SANTIAGO – Chile’s competition regulator has approved the acquisition of energy company CGE by Chinese state-owned company State Grid. The deal allows China to control over half of Chile’s electricity market. While many in the government and opposition cheer the deal, others are growing wary.
Competition regulator FNE has unconditionally approved China’s State Grid’s US$3 billion acquisition of electricity grid company CGE from Spain’s Naturgy. The deal was announced in November 2020 and regulatory approval came on Mar. 31.
With the move, China attains predominance in the national transmission segment. China is Chile’s main trade partner, and Chinese firms have already interests in salmon farming, lithium production, and even vineyards.
But concerns are growing about foreign control of strategic areas.
A congressional commission studied the acquisition plans and raised concerns with public prosecutor Ricardo Riesco. Socialist legislator Jaime Naranjo opposed the deal, as he and a cross-party group proposed a bill to regulate investments by foreign state-owned enterprises in assets deemed critical infrastructure. According to the bill, such investments would require two-thirds of Congress to approve.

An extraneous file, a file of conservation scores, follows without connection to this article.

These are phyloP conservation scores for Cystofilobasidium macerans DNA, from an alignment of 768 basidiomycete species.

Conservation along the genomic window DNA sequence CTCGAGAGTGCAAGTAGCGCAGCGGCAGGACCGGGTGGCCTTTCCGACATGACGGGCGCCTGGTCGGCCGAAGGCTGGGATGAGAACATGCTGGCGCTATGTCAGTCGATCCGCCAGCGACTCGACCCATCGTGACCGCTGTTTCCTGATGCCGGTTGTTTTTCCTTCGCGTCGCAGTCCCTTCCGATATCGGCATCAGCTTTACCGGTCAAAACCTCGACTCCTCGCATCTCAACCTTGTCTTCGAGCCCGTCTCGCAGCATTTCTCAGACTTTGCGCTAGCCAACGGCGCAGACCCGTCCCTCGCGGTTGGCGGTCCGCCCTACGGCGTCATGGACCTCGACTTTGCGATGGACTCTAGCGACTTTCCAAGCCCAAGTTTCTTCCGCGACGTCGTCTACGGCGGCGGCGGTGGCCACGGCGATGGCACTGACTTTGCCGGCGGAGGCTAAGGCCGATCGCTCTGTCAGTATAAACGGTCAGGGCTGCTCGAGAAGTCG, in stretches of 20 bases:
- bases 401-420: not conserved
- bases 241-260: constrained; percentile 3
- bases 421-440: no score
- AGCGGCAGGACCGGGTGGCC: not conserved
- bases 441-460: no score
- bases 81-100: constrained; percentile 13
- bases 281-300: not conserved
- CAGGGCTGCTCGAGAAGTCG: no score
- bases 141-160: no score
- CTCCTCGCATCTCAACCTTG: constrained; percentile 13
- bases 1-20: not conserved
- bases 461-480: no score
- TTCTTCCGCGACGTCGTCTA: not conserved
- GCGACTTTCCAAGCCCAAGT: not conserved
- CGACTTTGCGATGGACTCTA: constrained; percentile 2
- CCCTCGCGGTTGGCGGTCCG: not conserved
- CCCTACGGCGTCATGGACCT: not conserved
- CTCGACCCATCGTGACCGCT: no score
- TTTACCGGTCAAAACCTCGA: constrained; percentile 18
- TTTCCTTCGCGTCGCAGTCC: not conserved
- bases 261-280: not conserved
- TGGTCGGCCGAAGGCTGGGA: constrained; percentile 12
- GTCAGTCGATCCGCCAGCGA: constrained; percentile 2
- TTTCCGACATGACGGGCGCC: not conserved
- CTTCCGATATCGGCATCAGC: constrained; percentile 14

La FNE aprobó sin condiciones la operación de concentración consistente en la compra de la Compañía General de Electricidad S.A. (CGE) y CGE Servicios S.A. por parte de State Grid International Development Limited (SGIDL). https://t.co/gndjVPvYdm pic.twitter.com/k8fv2mfGRX
— FNE_Chile (@ChileFne) March 31, 2021
Yet, Riesco told lawmakers that under the current law he cannot stop foreign state companies from investing. He could reject the deal only if it was a threat to competition.
China’s Power Hunger
In early 2020, State Grid purchased electricity supplier Chilquinta for US$2 billion. Together with the CGE deal, the Chinese-owned company will now serve 57 percent of Chilean consumers. Moreover, another Chinese state enterprise, Southern Power Grid, bought 28 percent of Chilean energy company Transelec. In 2019, Chinese firm Tianqi acquired 24 percent of Chilean mining company SQM.
China is also strongly engaged in Argentina, Brazil, Ecuador, and Venezuela, and some Caribbean countries have even severed diplomatic ties with Taiwan to please Beijing and receive investments. While some Chilean lawmakers seem determined to avoid critical infrastructure falling under the control of other states, reversing the State Grid deal is unlikely. Any moves in this direction could also turn out costly – not just in money terms.
Francisco is finishing his degree in Journalism at Universidad Finis Terrae in Santiago.